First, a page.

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According to the World Health Organisation (WHO) 285 million people in the world were visually impaired in June 2012.It is estimated that 80% of these people’s impairments could be either avoided or cured and some of can be corrected by surgery.
Vitreoretinal surgery is a specific type of ophthalmological micro-surgery that requires surgical precision to repair ailments including retinal detachment, vitreous haemmorhage, retinal cannulation, macular pucker and diabetic retinopathy. The major issues limiting success in vitroretinal surgery include the ability of the surgeon to manipulate the surgical tool precisely within the physical constraints they have at incision point, their ability to visualize or perceive the physical parameters in which they have to operate, physiological hand tremors and their ability to be able to sense the amount of force they are using. This is particularly difficult due to the micro nature of the surgery and their ability to see and reach the affected area, which creates a constrained environment, which the surgeon has to work with.
This type of surgery is the most technically demanding of all ophthalmological surgeries, and the risks to patients are high due to the delicacy of the operation, the inability of the cells to regenerate if they are injured, the limitations of being able to directly visualise the affected area and the lack of sensory feedback. For these reasons, the opportunity to improve how vitreoretinal surgery can be done is welcomed by both the medical field and patients alike.
In recent years, the use of robotic manipulators has been explored in carrying out micro-scale, minimally invasive surgeries, with a view to improving precision and stability. However these have been constrained where a computer control or a rigid link mechanism (which is constructed from rigid links or bars and mechanical joints)has been used for tool movement. Computer controlled methods are considered to be less safe since error by the controller could lead to the tools going beyond the designated area of the operation, which can be dangerous for the patient. On the other hand, rigid link mechanismshave resulted in mechanical errors due to frictional losses and wear and tear, which in turn impacts precision of motion.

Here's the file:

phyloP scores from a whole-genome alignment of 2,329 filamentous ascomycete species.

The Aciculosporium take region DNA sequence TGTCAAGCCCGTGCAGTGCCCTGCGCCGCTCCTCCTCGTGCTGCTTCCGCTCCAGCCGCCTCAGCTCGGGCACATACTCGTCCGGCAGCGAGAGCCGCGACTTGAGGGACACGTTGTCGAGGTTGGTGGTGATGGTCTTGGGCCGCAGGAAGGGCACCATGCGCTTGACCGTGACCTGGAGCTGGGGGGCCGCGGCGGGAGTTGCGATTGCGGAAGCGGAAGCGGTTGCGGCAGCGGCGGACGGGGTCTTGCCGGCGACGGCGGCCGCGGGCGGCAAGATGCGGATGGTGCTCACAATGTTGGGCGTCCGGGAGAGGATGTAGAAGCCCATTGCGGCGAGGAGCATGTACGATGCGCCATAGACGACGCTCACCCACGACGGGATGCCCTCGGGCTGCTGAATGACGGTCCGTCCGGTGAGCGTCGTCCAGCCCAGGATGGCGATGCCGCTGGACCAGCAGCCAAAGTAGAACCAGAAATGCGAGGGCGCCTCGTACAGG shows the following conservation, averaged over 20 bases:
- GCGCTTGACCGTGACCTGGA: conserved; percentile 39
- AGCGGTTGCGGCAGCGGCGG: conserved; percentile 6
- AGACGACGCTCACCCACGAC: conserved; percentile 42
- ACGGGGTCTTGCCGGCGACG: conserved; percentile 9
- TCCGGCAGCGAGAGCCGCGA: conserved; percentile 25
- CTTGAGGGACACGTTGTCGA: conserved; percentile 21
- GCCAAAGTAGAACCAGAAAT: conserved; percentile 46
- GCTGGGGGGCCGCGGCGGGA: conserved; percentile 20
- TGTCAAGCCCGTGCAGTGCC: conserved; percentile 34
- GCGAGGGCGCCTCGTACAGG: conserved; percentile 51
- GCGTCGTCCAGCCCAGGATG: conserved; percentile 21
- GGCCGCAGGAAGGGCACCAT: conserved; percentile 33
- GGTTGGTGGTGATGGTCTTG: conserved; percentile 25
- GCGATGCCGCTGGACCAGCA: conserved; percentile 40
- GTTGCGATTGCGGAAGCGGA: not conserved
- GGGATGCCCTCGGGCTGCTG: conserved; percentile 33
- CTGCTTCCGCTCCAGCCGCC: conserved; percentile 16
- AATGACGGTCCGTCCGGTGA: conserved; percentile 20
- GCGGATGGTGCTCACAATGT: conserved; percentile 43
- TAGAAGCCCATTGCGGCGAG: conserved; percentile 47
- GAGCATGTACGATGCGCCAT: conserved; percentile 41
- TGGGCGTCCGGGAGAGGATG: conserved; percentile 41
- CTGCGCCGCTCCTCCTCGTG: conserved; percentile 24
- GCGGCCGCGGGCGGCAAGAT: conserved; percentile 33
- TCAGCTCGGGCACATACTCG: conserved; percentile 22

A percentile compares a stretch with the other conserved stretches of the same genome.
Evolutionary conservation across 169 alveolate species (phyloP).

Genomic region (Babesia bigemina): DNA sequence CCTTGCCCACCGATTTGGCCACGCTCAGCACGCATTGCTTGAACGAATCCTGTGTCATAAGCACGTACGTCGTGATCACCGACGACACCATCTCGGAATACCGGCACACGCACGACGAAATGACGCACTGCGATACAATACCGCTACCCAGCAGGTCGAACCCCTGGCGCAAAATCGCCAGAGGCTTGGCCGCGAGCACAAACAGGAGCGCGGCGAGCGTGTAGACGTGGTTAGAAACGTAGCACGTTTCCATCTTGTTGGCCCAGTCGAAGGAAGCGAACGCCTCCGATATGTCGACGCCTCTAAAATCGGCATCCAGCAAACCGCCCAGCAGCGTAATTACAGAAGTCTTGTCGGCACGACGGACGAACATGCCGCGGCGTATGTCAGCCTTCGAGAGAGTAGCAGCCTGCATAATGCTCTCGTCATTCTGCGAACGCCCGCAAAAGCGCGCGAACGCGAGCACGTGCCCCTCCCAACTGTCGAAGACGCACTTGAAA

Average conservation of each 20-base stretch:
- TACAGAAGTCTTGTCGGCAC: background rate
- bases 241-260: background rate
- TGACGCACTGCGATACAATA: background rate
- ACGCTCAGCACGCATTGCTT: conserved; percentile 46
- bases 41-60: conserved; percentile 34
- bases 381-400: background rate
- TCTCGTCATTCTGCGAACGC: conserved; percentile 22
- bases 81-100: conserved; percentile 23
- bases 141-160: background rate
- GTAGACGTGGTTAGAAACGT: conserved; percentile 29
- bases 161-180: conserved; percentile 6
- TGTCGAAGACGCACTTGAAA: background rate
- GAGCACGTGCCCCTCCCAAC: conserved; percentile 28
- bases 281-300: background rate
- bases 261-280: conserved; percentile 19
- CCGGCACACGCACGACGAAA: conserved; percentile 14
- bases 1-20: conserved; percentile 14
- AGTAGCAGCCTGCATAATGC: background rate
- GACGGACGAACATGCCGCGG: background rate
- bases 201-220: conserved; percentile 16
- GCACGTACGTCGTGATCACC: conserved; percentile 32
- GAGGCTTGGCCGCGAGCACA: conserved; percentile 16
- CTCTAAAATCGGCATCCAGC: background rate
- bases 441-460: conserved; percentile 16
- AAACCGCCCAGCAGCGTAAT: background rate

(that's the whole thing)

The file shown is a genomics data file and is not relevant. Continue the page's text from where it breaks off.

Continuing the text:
Furthermore, precision surgery requires additional restraints on surgical tools (compared to other surgeries) as a minute error can lead to irreparable damage of surrounding tissues or organs. This is not acceptable in surgeries such as vitroretinal surgery, where a high degree of accuracy and stability is required. One small error in this type of surgery can result in irreparable damage to the patient’s sight.
Rupesh S Bobade of IITB-Monash Research Academy is researching a novel approach to enable minimal invasiveness of vitreoretinal surgery using compliant mechanisms with a mechanical remote centre. This means that during surgery the surgeon holds the tool which passes through the incision and is then capable of manipulating the tool inside the incision area. The ability to do this is achieved by the compliant mechanism.
The compliant mechanism (or flexible links mechanism) means that it has the ability to be flexible, or enable compliant movement which makes it easier to use and mimic the surgeons feel. The mechanical remote centre is created by a novel design using this flexible links mechanism (for which a patent is pending). The surgeon using the tool (which is held by the flexible links mechanism) is able to rotate it around the centre of an arc, which is located at a distance. This is effectively a remote centre, that enables the surgeon to manipulate the tool, which is then performing the operation inside the incision. This is exactly the same way minimally invasive surgeries are currently performed, but now the feel and precision will be improved by Bobade’s invention.